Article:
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Republican state lawmakers may make a second try Thursday at repealing an election law they approved last year.

Democrats say the move is designed to keep voters from deciding the issue.

Legislation passed last year to reform several aspects of state election law, including purging early-voter roles and limiting who can collect and turn in early ballots.

Republicans favored the legislation saying it was needed to guard against voter fraud. Democrats said it was designed to limit voting by minorities.

To outsiders, Republicans trying to repeal a law they passed a year ago may seem strange, and adding to the confusion is that those who oppose the new law want it intact. That is so voters can decide in November in a referendum aimed at repeal.

"We don’t trust the legislature to repeal it and leave well enough alone," said Robbie Sherwood, with Progress Now Arizona, which bills itself as promoting progressive ideas and causes. "Several lawmakers have been on record saying they want to repeal it just so they can take elements of the bill and then pass the as individual bills in order to circumvent the referendum.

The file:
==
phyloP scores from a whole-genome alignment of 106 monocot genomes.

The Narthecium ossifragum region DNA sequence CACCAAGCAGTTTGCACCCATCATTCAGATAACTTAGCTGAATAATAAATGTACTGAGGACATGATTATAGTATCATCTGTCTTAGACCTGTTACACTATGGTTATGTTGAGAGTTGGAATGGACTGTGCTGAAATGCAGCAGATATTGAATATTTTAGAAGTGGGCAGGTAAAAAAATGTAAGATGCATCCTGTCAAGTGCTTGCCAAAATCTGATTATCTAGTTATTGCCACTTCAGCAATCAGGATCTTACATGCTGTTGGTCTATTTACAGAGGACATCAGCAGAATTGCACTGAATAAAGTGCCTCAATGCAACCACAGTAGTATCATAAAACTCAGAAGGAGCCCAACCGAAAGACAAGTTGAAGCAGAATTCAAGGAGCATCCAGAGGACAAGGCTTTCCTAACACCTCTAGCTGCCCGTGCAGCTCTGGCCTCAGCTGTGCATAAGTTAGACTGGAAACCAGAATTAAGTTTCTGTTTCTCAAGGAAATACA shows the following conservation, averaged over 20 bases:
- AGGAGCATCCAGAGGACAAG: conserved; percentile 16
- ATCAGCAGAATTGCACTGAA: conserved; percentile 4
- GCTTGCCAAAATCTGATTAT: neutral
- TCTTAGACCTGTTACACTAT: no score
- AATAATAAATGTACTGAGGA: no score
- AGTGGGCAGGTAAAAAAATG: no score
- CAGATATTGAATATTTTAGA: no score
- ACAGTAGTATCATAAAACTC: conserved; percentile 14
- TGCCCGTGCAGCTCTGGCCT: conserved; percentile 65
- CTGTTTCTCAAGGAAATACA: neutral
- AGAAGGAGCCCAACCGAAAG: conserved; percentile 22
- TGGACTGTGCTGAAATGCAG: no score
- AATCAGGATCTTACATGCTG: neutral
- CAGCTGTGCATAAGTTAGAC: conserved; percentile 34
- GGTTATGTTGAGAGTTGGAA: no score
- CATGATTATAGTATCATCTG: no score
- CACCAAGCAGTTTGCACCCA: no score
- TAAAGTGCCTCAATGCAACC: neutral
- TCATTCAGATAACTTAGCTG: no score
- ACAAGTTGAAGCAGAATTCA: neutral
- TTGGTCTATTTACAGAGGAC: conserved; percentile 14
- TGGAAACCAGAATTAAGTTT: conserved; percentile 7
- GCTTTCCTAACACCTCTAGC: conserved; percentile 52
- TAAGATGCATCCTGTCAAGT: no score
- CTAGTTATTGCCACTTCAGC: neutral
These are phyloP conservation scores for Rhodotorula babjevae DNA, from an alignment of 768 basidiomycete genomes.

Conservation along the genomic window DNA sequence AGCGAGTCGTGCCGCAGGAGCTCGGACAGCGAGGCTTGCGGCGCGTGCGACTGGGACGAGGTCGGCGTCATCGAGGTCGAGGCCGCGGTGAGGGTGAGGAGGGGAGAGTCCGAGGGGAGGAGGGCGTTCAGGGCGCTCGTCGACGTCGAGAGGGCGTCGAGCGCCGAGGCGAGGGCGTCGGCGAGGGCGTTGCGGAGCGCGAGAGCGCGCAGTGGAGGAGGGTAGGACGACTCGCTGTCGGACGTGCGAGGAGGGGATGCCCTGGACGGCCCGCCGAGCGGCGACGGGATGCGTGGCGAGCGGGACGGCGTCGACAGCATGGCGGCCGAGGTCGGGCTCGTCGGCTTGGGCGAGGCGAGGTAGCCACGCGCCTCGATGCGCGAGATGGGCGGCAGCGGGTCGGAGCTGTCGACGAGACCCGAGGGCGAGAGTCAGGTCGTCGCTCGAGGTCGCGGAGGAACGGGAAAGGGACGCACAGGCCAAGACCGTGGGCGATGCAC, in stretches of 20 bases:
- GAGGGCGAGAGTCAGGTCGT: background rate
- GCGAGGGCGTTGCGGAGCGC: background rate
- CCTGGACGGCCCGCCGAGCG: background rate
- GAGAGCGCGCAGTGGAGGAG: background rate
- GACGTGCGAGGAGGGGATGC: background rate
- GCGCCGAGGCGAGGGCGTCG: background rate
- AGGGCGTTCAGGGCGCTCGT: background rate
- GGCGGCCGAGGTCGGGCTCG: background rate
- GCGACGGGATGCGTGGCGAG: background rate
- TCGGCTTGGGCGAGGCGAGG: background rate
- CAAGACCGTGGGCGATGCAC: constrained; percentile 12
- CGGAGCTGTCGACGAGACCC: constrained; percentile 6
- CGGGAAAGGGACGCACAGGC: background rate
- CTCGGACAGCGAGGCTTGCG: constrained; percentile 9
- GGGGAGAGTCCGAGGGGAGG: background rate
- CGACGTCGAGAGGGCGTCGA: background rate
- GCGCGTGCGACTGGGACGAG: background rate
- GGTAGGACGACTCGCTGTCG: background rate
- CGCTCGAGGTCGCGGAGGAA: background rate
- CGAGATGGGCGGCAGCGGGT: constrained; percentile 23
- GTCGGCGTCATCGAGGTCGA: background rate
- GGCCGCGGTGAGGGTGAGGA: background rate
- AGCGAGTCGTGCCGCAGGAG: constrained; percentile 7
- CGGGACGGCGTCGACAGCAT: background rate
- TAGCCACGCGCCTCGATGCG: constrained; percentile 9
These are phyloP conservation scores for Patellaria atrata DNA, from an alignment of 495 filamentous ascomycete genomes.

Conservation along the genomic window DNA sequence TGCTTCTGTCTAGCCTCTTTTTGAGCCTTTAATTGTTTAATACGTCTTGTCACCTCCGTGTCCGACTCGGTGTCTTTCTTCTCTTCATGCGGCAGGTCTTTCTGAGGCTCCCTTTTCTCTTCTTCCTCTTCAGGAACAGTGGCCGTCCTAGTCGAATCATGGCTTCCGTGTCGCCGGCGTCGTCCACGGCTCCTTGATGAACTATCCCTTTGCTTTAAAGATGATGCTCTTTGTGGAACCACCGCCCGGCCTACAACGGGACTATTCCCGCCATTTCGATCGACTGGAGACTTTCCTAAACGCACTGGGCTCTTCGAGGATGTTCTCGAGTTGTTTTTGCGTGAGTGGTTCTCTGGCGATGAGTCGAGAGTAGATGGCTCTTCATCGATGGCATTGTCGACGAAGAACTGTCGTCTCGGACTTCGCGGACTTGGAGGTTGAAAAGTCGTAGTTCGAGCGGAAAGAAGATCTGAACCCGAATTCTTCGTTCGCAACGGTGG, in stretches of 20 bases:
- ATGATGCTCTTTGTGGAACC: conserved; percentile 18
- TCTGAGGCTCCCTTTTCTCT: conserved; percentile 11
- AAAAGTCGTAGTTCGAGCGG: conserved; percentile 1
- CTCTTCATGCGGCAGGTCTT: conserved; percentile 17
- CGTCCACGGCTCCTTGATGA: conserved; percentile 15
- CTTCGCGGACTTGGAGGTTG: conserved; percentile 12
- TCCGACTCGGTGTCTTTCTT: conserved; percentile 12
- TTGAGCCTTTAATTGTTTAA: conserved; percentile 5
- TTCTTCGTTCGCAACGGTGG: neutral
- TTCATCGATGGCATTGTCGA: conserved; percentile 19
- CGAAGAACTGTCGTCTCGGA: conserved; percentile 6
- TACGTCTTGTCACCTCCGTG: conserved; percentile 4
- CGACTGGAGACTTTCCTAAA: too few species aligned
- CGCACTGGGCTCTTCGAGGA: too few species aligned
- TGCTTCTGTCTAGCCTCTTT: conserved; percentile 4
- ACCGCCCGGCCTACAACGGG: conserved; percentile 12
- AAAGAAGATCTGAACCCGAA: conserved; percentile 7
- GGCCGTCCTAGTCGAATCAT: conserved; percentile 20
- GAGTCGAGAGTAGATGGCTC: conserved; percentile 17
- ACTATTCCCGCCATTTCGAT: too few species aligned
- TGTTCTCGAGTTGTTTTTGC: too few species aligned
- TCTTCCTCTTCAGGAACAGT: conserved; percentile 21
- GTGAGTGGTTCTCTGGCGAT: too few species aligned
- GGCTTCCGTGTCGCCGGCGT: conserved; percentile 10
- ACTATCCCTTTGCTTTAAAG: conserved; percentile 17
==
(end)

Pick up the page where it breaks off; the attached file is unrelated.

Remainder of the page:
Sherwood said his group would rather take the issue to the voters in November than trust that its repeal will end the issue.

Republican Rep. Ethan Orr of Tucson said Tuesday that he had been leaning toward voting against repeal but received assurance that afterward, pieces of the bill will not be reintroduced and passed one at a time.

"As long as I get those assurances that we are not going to try and pass the exact same thing that we repealed, you will see me support the bill" for repeal, Orr said.